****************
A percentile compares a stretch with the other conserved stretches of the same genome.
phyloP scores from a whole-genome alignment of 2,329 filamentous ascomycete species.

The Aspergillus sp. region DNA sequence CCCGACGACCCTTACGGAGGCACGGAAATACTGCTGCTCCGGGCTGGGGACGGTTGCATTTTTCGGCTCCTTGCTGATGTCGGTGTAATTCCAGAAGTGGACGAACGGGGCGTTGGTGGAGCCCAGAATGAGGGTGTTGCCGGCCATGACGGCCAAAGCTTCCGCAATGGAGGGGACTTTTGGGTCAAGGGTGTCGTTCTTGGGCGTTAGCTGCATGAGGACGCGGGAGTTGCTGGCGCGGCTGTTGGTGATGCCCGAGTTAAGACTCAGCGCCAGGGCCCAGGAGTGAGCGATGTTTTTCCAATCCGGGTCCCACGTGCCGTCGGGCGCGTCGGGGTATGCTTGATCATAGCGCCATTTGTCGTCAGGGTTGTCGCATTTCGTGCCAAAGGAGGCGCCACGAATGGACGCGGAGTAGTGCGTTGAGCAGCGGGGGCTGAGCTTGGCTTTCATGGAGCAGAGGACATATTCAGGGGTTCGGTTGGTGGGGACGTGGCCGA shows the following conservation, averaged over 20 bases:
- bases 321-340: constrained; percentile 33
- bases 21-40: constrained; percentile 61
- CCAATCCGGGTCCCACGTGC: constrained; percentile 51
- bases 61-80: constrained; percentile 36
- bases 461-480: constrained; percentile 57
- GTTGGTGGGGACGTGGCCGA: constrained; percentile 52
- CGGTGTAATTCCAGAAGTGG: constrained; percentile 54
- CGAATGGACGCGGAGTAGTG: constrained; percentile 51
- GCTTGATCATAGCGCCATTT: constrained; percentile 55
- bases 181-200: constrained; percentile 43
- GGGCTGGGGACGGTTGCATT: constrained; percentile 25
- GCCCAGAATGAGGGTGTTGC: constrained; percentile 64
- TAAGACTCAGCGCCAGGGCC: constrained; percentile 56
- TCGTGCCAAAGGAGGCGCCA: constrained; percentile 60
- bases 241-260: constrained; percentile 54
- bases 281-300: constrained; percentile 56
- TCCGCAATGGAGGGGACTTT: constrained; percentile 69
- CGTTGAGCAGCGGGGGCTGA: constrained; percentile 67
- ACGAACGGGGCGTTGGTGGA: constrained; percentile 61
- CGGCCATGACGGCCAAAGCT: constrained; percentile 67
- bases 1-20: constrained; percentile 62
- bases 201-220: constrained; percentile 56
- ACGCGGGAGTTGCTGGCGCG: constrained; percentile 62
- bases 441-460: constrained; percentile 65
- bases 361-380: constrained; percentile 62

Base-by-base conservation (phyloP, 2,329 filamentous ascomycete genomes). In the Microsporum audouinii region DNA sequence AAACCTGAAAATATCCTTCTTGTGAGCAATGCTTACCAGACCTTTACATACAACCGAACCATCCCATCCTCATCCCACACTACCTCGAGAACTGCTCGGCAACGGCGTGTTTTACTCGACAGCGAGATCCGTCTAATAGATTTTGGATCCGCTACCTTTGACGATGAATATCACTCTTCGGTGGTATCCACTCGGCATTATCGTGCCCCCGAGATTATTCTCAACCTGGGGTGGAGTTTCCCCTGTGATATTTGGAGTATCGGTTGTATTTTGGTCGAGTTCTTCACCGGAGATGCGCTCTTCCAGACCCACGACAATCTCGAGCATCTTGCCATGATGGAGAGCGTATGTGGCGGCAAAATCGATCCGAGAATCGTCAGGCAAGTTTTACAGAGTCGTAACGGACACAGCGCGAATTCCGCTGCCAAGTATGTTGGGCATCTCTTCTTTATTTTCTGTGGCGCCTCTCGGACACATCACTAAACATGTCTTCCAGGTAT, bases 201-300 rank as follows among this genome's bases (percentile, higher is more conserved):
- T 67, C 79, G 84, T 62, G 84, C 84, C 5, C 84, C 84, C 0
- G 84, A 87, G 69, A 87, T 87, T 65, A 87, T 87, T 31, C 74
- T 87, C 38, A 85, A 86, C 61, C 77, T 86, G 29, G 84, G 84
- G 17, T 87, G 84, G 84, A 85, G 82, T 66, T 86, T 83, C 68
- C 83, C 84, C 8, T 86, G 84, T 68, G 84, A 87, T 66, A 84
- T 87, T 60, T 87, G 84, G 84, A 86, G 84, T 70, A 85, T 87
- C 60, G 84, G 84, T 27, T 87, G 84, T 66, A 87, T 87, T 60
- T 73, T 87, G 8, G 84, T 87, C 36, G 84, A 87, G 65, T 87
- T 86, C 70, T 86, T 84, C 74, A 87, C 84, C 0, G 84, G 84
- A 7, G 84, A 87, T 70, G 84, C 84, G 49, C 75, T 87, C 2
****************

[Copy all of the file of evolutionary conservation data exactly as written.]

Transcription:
A percentile compares a stretch with the other conserved stretches of the same genome.
phyloP scores from a whole-genome alignment of 2,329 filamentous ascomycete species.

The Aspergillus sp. region DNA sequence CCCGACGACCCTTACGGAGGCACGGAAATACTGCTGCTCCGGGCTGGGGACGGTTGCATTTTTCGGCTCCTTGCTGATGTCGGTGTAATTCCAGAAGTGGACGAACGGGGCGTTGGTGGAGCCCAGAATGAGGGTGTTGCCGGCCATGACGGCCAAAGCTTCCGCAATGGAGGGGACTTTTGGGTCAAGGGTGTCGTTCTTGGGCGTTAGCTGCATGAGGACGCGGGAGTTGCTGGCGCGGCTGTTGGTGATGCCCGAGTTAAGACTCAGCGCCAGGGCCCAGGAGTGAGCGATGTTTTTCCAATCCGGGTCCCACGTGCCGTCGGGCGCGTCGGGGTATGCTTGATCATAGCGCCATTTGTCGTCAGGGTTGTCGCATTTCGTGCCAAAGGAGGCGCCACGAATGGACGCGGAGTAGTGCGTTGAGCAGCGGGGGCTGAGCTTGGCTTTCATGGAGCAGAGGACATATTCAGGGGTTCGGTTGGTGGGGACGTGGCCGA shows the following conservation, averaged over 20 bases:
- bases 321-340: constrained; percentile 33
- bases 21-40: constrained; percentile 61
- CCAATCCGGGTCCCACGTGC: constrained; percentile 51
- bases 61-80: constrained; percentile 36
- bases 461-480: constrained; percentile 57
- GTTGGTGGGGACGTGGCCGA: constrained; percentile 52
- CGGTGTAATTCCAGAAGTGG: constrained; percentile 54
- CGAATGGACGCGGAGTAGTG: constrained; percentile 51
- GCTTGATCATAGCGCCATTT: constrained; percentile 55
- bases 181-200: constrained; percentile 43
- GGGCTGGGGACGGTTGCATT: constrained; percentile 25
- GCCCAGAATGAGGGTGTTGC: constrained; percentile 64
- TAAGACTCAGCGCCAGGGCC: constrained; percentile 56
- TCGTGCCAAAGGAGGCGCCA: constrained; percentile 60
- bases 241-260: constrained; percentile 54
- bases 281-300: constrained; percentile 56
- TCCGCAATGGAGGGGACTTT: constrained; percentile 69
- CGTTGAGCAGCGGGGGCTGA: constrained; percentile 67
- ACGAACGGGGCGTTGGTGGA: constrained; percentile 61
- CGGCCATGACGGCCAAAGCT: constrained; percentile 67
- bases 1-20: constrained; percentile 62
- bases 201-220: constrained; percentile 56
- ACGCGGGAGTTGCTGGCGCG: constrained; percentile 62
- bases 441-460: constrained; percentile 65
- bases 361-380: constrained; percentile 62

Base-by-base conservation (phyloP, 2,329 filamentous ascomycete genomes). In the Microsporum audouinii region DNA sequence AAACCTGAAAATATCCTTCTTGTGAGCAATGCTTACCAGACCTTTACATACAACCGAACCATCCCATCCTCATCCCACACTACCTCGAGAACTGCTCGGCAACGGCGTGTTTTACTCGACAGCGAGATCCGTCTAATAGATTTTGGATCCGCTACCTTTGACGATGAATATCACTCTTCGGTGGTATCCACTCGGCATTATCGTGCCCCCGAGATTATTCTCAACCTGGGGTGGAGTTTCCCCTGTGATATTTGGAGTATCGGTTGTATTTTGGTCGAGTTCTTCACCGGAGATGCGCTCTTCCAGACCCACGACAATCTCGAGCATCTTGCCATGATGGAGAGCGTATGTGGCGGCAAAATCGATCCGAGAATCGTCAGGCAAGTTTTACAGAGTCGTAACGGACACAGCGCGAATTCCGCTGCCAAGTATGTTGGGCATCTCTTCTTTATTTTCTGTGGCGCCTCTCGGACACATCACTAAACATGTCTTCCAGGTAT, bases 201-300 rank as follows among this genome's bases (percentile, higher is more conserved):
- T 67, C 79, G 84, T 62, G 84, C 84, C 5, C 84, C 84, C 0
- G 84, A 87, G 69, A 87, T 87, T 65, A 87, T 87, T 31, C 74
- T 87, C 38, A 85, A 86, C 61, C 77, T 86, G 29, G 84, G 84
- G 17, T 87, G 84, G 84, A 85, G 82, T 66, T 86, T 83, C 68
- C 83, C 84, C 8, T 86, G 84, T 68, G 84, A 87, T 66, A 84
- T 87, T 60, T 87, G 84, G 84, A 86, G 84, T 70, A 85, T 87
- C 60, G 84, G 84, T 27, T 87, G 84, T 66, A 87, T 87, T 60
- T 73, T 87, G 8, G 84, T 87, C 36, G 84, A 87, G 65, T 87
- T 86, C 70, T 86, T 84, C 74, A 87, C 84, C 0, G 84, G 84
- A 7, G 84, A 87, T 70, G 84, C 84, G 49, C 75, T 87, C 2